In order to effectively diagnose and treat bacterial skin infections in older adults in the primary care setting, a clearer understanding of the clinical features that are predictors of infection in this age group is required. Once established, further appropriate management can be initiated, with the goal of reversal of morbidity, and avoidance of premature mortality. The aim of this systematic review is to determine the clinical features that help to diagnose bacterial skin infections (referred to as ‘skin infections’ from here onwards) in older adults in the community.


The methods used are similar to those published in a previous systematic review [8].

Search strategy

Electronic searches were conducted in Medline and Medline in process, Embase and Web of Science, from inception up to February 2016 and searches were updated in September 2017 (See Additional file 1 for full search strategy). Google Scholar was also searched for relevant internet proceedings, and we hand searches the bibliography of retrieved full texts. Two reviewers (OAG and JMOM) independently determined eligibility of articles with disagreements were resolved through discussion, or the opinion of a third reviewer was sought (TRF).

Inclusion criteria

We included studies of cohort and cross-sectional design, providing information to assess the diagnostic accuracy of symptoms and/or signs in predicting skin and soft tissue infections (including cellulitis) and providing a reference standard for confirming the diagnosis. We included studies conducted in the outpatient setting in patients over 65 years old, although we also included studies in which a small proportion of participants were aged under 65 years. Included studies had to provide sufficient data to enable construction of two by two tables.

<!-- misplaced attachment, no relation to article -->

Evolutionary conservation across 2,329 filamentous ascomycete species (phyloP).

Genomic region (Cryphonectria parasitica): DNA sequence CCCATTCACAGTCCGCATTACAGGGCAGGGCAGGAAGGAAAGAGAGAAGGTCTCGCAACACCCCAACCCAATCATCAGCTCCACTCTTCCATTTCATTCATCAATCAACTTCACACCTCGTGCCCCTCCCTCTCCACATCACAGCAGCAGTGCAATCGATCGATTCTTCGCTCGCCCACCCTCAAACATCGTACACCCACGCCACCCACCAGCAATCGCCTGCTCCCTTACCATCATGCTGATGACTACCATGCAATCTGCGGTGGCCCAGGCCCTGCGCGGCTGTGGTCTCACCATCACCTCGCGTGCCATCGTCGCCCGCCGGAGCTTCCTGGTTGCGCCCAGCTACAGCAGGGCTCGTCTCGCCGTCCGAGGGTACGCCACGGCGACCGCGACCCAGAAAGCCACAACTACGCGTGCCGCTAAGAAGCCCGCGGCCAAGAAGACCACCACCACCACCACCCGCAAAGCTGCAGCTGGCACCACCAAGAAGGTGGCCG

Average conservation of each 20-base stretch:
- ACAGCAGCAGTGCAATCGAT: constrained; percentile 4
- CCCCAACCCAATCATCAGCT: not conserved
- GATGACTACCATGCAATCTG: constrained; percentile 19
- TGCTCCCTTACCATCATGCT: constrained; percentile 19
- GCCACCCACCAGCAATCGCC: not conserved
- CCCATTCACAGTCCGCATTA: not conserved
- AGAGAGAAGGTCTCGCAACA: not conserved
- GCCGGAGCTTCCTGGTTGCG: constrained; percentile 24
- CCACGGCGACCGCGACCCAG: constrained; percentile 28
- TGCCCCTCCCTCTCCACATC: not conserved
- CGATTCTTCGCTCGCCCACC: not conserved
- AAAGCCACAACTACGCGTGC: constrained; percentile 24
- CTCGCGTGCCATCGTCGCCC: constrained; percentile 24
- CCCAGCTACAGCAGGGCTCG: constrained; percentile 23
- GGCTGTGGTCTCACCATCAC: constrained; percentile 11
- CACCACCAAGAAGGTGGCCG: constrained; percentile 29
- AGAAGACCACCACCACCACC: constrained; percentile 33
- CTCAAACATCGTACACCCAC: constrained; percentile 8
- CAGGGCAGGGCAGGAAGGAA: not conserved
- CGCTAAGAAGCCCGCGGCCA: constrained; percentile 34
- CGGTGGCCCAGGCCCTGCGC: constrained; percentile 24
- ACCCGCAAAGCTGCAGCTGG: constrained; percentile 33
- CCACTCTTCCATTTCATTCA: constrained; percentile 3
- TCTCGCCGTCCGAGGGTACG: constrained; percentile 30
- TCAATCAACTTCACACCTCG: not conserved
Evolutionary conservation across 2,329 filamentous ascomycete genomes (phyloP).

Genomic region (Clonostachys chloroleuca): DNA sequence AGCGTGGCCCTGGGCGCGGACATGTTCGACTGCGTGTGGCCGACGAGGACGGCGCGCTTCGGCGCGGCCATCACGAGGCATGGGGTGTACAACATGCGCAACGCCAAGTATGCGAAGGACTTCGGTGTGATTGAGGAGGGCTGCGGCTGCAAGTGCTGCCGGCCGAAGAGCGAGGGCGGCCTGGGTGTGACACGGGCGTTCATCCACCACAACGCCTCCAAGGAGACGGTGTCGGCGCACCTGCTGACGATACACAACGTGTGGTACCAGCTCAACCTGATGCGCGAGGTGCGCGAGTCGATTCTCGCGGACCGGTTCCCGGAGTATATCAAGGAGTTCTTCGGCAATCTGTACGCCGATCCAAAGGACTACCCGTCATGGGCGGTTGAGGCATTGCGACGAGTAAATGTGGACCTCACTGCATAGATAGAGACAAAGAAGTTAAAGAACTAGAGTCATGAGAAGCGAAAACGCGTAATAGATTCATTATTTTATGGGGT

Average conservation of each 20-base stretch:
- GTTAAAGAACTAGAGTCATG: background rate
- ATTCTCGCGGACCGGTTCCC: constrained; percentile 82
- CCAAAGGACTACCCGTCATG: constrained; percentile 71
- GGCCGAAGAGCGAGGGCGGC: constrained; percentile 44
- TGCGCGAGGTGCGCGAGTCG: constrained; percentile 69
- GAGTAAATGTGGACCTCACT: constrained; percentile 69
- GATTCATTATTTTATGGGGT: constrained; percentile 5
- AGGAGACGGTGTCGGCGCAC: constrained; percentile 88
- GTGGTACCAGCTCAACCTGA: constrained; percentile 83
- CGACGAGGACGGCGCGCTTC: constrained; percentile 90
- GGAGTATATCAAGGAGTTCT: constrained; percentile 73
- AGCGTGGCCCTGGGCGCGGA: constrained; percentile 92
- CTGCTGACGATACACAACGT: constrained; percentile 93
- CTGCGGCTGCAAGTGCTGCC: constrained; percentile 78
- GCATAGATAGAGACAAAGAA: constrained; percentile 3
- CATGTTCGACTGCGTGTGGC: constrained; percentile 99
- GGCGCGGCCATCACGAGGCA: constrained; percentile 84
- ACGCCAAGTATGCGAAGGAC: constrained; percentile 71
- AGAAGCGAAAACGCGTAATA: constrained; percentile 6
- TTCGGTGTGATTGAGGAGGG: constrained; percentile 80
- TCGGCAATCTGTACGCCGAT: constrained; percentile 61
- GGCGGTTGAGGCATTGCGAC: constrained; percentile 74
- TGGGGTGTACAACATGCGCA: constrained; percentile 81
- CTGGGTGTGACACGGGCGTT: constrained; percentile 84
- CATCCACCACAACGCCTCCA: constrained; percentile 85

Exclusion criteria

As described elsewhere [8], we excluded studies conducted in immunosuppressed participants; conducted in developing countries; not published in English and with non-human subjects. Systematic reviews, case reports, case series and conference abstracts were similarly excluded. We excluded studies conducted in Accident and Emergency (A&E) units as the prevalence of serious disease in A&E is likely to be higher than in outpatient settings outside of hospital [12].

Quality assessment

The quality of included studies was independently assessed by two reviewers [OAG and JMOM] using the Quality Assessment of Diagnostic Accuracy Studies-2 (QUADAS-2) tool [13] with disagreements resolved through discussion, or seeking the opinion of a third assessor (AP).

Data extraction and analysis

Data was extracted or derived from available information independently by two reviewers (OAG and JMOM) from individual studies into two by two tables. Any discrepancies were resolved through discussion, or the opinion of a third reviewer was sought (TRF). Diagnostic accuracy measures, including positive (+) and negative (−) likelihood ratios (LRs) and pre- and post-test probabilities of disease, were calculated for each symptom or sign in relation to skin infection.

The results have been presented in narrative format and on a dumbbell plot derived in Microsoft Excel (Redmond, WA) [14], showing LR+ and LR- with 95% confidence intervals (CI) and the pre-test and post-test probabilities of skin infection given presence or absence of a particular symptom or sign. Symptoms or signs with a statistically significant LR+ or LR- were deemed potentially helpful rule in or rule out tests, respectively [8].